Many U.S. farmers and ranchers have been dumbfounded by the actions of the Trump administration which some view as barriers to maintain, much less expand, agricultural trade and exports; thereby threatening the opportunity for future farm prosperity and profitability.
This is a severe threat to agriculture as one in three farmed acres in the U.S. is exported, and 23 percent of raw U.S. farm products are exported annually, according to the American Farm Bureau Federation.
The President’s decision after taking office in January for the U.S. to back out of the proposed Trans-Pacific Trade Agreement between the U.S. Mexico, Canada, Japan, and eight other countries dumbfounded U.S. farmers and their commodity organizations, as many of them strongly endorsed U.S. ratification of the agreement.
Then the President fired shots at the U.S.’s second and third largest agricultural export markets, Canada and Mexico respectively; all three parties to the North American Free Trade Agreement (NAFTA) signed into law 20 years ago.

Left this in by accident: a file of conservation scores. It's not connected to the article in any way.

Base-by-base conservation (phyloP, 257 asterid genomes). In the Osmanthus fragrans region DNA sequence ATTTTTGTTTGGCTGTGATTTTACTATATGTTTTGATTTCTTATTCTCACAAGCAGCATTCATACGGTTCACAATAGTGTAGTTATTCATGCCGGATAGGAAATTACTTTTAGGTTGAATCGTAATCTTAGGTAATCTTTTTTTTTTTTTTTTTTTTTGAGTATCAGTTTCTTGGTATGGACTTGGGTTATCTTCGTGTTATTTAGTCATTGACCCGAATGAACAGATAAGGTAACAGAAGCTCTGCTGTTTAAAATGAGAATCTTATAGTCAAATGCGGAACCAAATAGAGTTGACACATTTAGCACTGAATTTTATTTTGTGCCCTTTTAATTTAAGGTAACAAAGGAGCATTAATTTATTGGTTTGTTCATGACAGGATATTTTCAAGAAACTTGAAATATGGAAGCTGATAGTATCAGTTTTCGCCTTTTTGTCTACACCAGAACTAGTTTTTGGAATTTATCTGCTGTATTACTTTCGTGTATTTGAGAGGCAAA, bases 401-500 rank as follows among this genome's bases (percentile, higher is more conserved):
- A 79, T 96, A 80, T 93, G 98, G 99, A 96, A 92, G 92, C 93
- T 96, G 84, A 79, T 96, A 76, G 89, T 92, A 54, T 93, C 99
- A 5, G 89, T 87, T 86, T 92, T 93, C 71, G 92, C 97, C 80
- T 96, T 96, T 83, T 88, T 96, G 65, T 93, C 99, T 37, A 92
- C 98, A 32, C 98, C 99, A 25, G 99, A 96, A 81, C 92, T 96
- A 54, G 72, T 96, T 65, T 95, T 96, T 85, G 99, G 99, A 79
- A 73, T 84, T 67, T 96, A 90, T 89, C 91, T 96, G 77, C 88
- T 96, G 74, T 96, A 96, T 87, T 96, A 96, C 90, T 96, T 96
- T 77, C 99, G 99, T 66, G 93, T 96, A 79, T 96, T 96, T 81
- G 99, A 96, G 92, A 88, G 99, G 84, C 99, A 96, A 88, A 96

NAFTA has saved U.S. jobs, said economist Gordon Hanson at the University of California-San Diego, who noted that NAFTA has helped the U.S. compete against China. Now the President suggests that NAFTA should be negotiated - not eliminated.
On the agricultural side of the fence, there are winners and losers in every proposed trade agreement for agriculture. Etched in my brain is a conversation several years after NAFTA took effect with a Southwestern U.S. citrus farmer who grew fruit near the U.S.-Mexico border. He told me NAFTA’s passage threatened the financial viability of his fruit operation.
Making the President’s actions on U.S. agricultural exports even more confusing was the lack of a helmsman at USDA. It took 90-plus days for the President’s nomination of Sonny Perdue of Georgia to pass the U.S. Senate to serve as the 31st U.S. Agriculture Secretary. Much of the delay was time for Mr. Perdue to divest his agricultural holdings.
Secretary Perdue is supported by a wide array of agricultural groups and President Trump should closely weigh his Secretary’s guidance. A strong helmsman can steadily guide U.S. agriculture on the path toward profitability if the President has a listening ear.